While some data suggest that vegetarian children (as well as adults) tend to have lower obesity rates than their omnivorous peers, as noted in the ADA position statement on vegetarian diets, it’s important to consider that some vegetarian kids are overweight and show signs of diet-related risk factors such as diabetes and high cholesterol. It’s possible for vegetarian children to be overdependent on junk foods and sugary beverages. The bottom line is that modern vegetarian kids can have the same challenges as modern nonvegetarian kids.

“There is no question that a balanced vegetarian diet throughout the life span offers significant health benefits over the standard American diet,” says Aronson. “However, one need not go 100% vegetarian to reap these benefits; moving more towards a whole, plant-based diet is key. Including multiple daily servings of vegetables, fruits, whole grains, beans, nuts, and seeds in age-appropriate forms is what protects us against illness and disease.”

Offer Parents Knowledge and Support
With an increasing interest in vegetarianism on the horizon, dietitians may benefit from becoming well versed on the issues, concerns, and benefits of this lifestyle for children.

“We must help our clients realize that the absence of meat alone does not ensure a health-supporting diet,” stresses Aronson. “It is possible to design a very poor meatless diet that offers no benefit over the accepted diet of so many of today’s children, such as a diet limited to a few staples like cereal, chicken nuggets, pizza, and macaroni and cheese. This is an example of a very poor diet, but this seems to be the standard among many American youths. We can do better.”

“The point is that it’s not only about what the diet excludes; it’s more about what the diet includes,” she continues. “Vegetarian to some implies exclusion. And while some people do completely exclude animal products from their diets, others have discovered that basing the diet on fresh plants and using animal products more as a condiment than a base is a very satisfying and healthful approach towards optimal health.”

While the path to vegetarianism can veer off in many directions, one thing’s for sure: Who can better guide parents along that path than a dietitian?

— Sharon Palmer, RD, is a contributing editor at Today’s Dietitian and freelance food and nutrition writer in southern California.

 

Vegetarian Resources
• 2009 Position of the American Dietetic Association: Vegetarian Diets, www.eatright.org/about/content.aspx?id=8357

• A Dietitian’s Guide to Vegetarian Diets, www.vegnutrition.com

Raising Vegetarian Children by Joanne Stepaniak, MSEd, and Vesanto Melina, MS, RD

• Vegetarian Nutrition Dietetic Practice Group, www.vegetariannutrition.net

• The Vegetarian Resource Group, www.vrg.org

Vegetarian Times, www.vegetariantimes.com

VegFamily Magazine, www.vegfamily.com

• The Veggie Queen, www.theveggiequeen.com

 

Feeding Schedule for Vegan Babies Ages 6-12 Months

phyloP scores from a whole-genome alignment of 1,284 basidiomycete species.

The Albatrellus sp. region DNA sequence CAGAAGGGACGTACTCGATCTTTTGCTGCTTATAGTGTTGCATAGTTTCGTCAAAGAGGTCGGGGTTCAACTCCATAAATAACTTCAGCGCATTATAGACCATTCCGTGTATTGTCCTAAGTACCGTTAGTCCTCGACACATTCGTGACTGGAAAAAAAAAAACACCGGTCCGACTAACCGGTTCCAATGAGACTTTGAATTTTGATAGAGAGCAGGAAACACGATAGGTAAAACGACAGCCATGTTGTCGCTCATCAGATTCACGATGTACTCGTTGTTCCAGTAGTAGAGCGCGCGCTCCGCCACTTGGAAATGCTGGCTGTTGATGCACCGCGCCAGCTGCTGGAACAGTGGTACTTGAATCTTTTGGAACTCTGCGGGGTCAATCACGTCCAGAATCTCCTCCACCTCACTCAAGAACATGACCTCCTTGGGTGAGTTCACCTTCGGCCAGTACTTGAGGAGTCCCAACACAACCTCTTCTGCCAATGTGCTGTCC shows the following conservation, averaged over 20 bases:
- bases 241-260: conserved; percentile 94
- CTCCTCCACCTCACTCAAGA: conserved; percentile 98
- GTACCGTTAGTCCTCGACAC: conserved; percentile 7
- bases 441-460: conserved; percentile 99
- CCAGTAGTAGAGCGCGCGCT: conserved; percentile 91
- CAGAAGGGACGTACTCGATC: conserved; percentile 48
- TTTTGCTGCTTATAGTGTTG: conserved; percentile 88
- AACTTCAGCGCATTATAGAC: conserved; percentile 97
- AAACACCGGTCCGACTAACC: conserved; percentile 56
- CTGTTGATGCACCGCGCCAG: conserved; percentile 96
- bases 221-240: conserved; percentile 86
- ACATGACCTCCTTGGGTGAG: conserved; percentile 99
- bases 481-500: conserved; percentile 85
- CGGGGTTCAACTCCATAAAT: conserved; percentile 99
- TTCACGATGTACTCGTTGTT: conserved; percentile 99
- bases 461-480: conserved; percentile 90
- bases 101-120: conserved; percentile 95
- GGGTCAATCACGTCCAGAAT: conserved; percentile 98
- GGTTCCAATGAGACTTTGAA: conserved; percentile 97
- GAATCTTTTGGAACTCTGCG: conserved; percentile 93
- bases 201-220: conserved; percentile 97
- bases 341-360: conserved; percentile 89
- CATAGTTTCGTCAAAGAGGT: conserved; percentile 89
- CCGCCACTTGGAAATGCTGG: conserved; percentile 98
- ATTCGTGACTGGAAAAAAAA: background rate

6 mos

6-8 mos*

7-10 mos

10-12 mos

MILK

Breast milk or soy formula.

Breast milk or soy formula.

Breast milk or soy formula.

Breast milk or soy formula (24-32 ounces).

CEREAL & BREAD

Begin iron-fortified baby cereal mixed with milk.

Continue baby cereal. Begin other breads and cereals.

Baby cereal. Other breads and cereals

Baby cereal until 18 mos. Total of 4 svgs (1 svg=1/4 slice bread or 2-4 TB cereal).

FRUITS & VEGETABLES

None

Begin juice from cup: 2-4 oz vit C source. Begin mashed vegetables & fruits.

4 oz juice. Pieces of soft/cooked fruits & vegetables.

Table-food diet. Allow 4 svgs per day (1 svg = 2-4 TB fruit & vegetable, 4 oz juice).

LEGUMES & NUT BUTTERS

None

None

Gradually introduce tofu. Begin casseroles, pureed legumes, soy cheese, & soy yogurt.

2 svgs daily each about 1/2 oz. Nut butters should not be started before 1 year.

*Overlap of ages occurs because of varying rate of development.
— Table used with permission from Reed Mangels, PhD, RD, LDN, FADA, Vegetarian Resource Group

Diet Plans for Vegan Children

 
TODDLERS AND PRESCHOOLERS (AGE 1-3)

FOOD GROUP

NUMBER OF SERVINGS

GRAINS

6 or more (a serving is 1/2 to 1 slice of bread, 1/4 to 1/2 cup cooked cereal or grain or pasta, or 1/2 to 1 cup ready-to-eat cereal)

LEGUMES, NUTS, SEEDS

2 or more (a serving is 1/4 to 1/2 cup cooked beans, tofu, tempeh, or TVP; 1-1/2 to 3 ounce of meat analogue; or 1 to 2 Tbsp. nuts, seeds, nut or seed butter)

FORTIFIED SOYMILK, ETC

3 (a serving is 1 cup fortified soymilk, infant formula, or breast milk)

VEGETABLES

2 or more (a serving is 1/4 to 1/2 cup cooked or 1/2 to 1 cup raw vegetables)

FRUITS

3 or more (a serving is 1/4 to 1/2 cup canned fruit, or 1/2 cup juice, or 1 medium fruit)

FATS

3 (1 tsp. margarine or oil) (use 1/2 tsp. flaxseed oil or 2 tsp. canola oil daily to supply omega-3 fatty acids)

 

 

Notes: Serving sizes vary depending on the child’s age.
— Table used with permission from Reed Mangels, PhD, RD, LDN, FADA, Vegetarian Resource Group